There’s a certain pioneer spirit that can go along with starting a new small business. An ambitious owner may feel a sense of bravery in attempting such an endeavor. It’s not easy to strike out on your own, become your own boss and follow your passions.

But it’s often just as crucial to build a winning team around you. Attracting and assembling the right combination of talent and personalities may help a business get off the ground quickly and on the path to success. Here are a few tips on assembling the right kind of support staff.

Be Clear About Objectives. 

It’s important to have a firm plan in finding desirable employees, and where they will fit into your business and payroll. In a recent article, Ben Parr included a list of questions to ask yourself when building a team.

  • “What talent do I need to get the job done?”
  • “What type of personalities am I looking for?”
  • “What type of people will compensate for my weaknesses?”
  • “What can I afford?”
  • “How many people do I want?”

“Be flexible when you are looking for new members of your team,” he says, “but remember, hiring someone you don’t actually need is a waste of resources.”

Be Humble.

A new small business owner may feel the need to come off as an expert, already well aware of how to be a success. What he or she considers confidence may translate as arrogance. In a recent story for, Marty Fukuda commented on this issue. “Arrogance is unattractive no matter what your achievements,” Fukuda says. “If you present yourself as though you’re already the best, how could anyone, including your supporters, ever help you? A humble professional, however, never lacks support, new opportunities and promising chances.”

Embrace Collaboration.

A natural inclination in assembling a staff is to aim for an all-star team of talent. Talent will certainly help a business succeed, but it’s just as crucial that these all-stars can work together. The owner will need to encourage discussion and new ideas, even if they may differ from what is considered the norm. Gigi Starr examines this in a story for Demand Media. “Respect the intentions and goals of all team members,” Starr writes. “The team may have something to complete by a given time, but the best way forward is to be open to contributions from all members. The best teams use knowledge from every member in order to get the job done. A manager who simply focuses on one, or a few, employees at the expense of others will find problems in the future.”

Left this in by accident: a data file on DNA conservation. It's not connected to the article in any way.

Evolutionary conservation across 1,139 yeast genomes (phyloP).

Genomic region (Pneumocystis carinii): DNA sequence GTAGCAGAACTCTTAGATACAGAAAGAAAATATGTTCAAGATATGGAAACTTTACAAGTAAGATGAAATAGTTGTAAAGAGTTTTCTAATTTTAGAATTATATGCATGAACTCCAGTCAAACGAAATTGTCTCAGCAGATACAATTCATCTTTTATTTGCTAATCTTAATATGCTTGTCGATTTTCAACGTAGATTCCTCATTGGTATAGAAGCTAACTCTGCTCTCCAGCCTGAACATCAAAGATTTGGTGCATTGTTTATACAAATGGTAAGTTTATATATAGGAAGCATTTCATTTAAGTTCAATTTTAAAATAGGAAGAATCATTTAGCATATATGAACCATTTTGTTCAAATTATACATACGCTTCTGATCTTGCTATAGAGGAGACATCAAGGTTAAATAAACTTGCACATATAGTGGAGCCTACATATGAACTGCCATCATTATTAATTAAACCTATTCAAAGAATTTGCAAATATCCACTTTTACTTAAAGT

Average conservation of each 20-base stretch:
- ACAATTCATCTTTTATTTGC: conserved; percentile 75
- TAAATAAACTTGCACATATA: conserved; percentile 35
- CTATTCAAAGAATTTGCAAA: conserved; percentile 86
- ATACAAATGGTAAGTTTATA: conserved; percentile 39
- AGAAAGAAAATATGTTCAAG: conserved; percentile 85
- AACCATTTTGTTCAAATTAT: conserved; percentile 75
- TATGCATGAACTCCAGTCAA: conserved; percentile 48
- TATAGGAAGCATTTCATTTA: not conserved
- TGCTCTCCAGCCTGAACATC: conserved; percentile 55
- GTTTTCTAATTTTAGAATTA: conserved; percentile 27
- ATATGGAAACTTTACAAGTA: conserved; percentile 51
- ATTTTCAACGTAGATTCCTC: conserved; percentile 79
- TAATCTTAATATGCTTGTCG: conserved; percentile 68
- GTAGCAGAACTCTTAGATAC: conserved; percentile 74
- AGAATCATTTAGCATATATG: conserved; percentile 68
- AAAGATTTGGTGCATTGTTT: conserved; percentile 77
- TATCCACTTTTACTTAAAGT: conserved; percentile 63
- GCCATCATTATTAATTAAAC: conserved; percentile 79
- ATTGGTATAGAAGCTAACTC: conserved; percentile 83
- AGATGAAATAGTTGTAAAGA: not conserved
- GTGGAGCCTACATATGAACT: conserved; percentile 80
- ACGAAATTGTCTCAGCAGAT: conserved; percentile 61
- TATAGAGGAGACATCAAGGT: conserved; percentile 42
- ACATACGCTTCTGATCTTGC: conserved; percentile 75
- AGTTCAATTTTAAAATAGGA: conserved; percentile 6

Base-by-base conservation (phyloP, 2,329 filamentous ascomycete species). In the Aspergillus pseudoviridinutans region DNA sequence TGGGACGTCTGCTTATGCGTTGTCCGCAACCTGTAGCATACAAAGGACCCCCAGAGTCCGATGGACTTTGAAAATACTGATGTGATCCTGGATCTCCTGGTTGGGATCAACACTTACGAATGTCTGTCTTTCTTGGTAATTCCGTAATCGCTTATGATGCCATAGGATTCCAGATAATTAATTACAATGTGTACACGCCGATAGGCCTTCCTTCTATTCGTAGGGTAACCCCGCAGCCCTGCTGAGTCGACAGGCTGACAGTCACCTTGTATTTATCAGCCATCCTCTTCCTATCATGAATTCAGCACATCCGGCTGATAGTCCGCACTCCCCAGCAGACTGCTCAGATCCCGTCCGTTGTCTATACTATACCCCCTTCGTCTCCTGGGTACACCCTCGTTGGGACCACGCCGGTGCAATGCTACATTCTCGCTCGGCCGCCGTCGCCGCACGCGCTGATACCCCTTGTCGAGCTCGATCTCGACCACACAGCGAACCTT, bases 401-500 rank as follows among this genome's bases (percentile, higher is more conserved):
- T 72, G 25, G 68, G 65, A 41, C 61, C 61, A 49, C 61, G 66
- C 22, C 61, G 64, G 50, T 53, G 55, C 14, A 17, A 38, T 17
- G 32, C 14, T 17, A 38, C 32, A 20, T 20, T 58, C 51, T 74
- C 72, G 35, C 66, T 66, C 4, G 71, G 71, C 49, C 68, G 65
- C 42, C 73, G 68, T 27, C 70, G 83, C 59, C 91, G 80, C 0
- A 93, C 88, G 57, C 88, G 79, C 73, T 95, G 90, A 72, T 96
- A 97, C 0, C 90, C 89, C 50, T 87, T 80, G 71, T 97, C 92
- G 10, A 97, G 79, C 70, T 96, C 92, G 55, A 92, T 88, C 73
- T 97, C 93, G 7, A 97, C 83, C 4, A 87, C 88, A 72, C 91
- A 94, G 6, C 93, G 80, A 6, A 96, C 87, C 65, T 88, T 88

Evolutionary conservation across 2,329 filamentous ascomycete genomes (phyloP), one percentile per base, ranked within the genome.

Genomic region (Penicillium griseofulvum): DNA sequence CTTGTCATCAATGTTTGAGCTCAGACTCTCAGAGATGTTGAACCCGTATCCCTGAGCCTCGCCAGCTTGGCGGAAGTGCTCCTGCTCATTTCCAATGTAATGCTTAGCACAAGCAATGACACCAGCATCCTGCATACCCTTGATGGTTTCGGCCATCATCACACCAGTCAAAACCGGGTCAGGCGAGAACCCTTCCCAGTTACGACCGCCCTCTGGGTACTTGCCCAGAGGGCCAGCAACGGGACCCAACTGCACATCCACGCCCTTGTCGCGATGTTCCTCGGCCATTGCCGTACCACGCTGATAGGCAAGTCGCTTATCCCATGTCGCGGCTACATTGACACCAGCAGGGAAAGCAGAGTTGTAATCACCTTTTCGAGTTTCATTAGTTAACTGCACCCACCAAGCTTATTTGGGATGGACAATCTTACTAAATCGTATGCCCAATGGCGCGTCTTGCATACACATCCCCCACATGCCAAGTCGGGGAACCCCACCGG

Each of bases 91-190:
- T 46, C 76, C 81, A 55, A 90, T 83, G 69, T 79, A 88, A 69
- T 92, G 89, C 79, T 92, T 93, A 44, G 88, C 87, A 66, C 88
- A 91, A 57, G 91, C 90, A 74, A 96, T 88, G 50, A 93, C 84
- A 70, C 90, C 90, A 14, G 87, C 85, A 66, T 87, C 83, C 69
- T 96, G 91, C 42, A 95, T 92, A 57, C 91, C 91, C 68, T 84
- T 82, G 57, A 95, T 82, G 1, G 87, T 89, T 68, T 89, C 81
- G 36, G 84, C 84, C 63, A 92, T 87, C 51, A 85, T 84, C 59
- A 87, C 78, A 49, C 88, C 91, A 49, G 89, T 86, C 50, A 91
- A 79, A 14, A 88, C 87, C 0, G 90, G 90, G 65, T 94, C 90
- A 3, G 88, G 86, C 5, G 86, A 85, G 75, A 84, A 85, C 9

Sell It.

Just as job candidates have to sell themselves in a job interview, so should the owner, in order to attract desirable employees. Parr writes, “… You need to sell your company in person and in the virtual world, and not just to those you’re trying to hire, but to those who are already part of the team. The key is constant, honest communication. Don’t promise a potential hire something you can’t deliver (e.g. promises of 300 percent growth, a guaranteed raise, a hot tub, etc.). Do be open to new suggestions, but be clear about what you can and cannot do based on your budget.”

Learn to Delegate.

New small business owners may feel like the weight of the world is on their shoulders, and that they must handle all important tasks to ensure things are done the right way. That may not be possible in the long term, and could slow the overall success of the company. Delegating will likely come into play, and the owner will need to determine what duties can be spread to others. “When forming a team of effective people, some of those folks will be natural leaders, and some won’t,” Starr writes. “Use and mentor the leaders, while working to effectively lead and inspire the others.”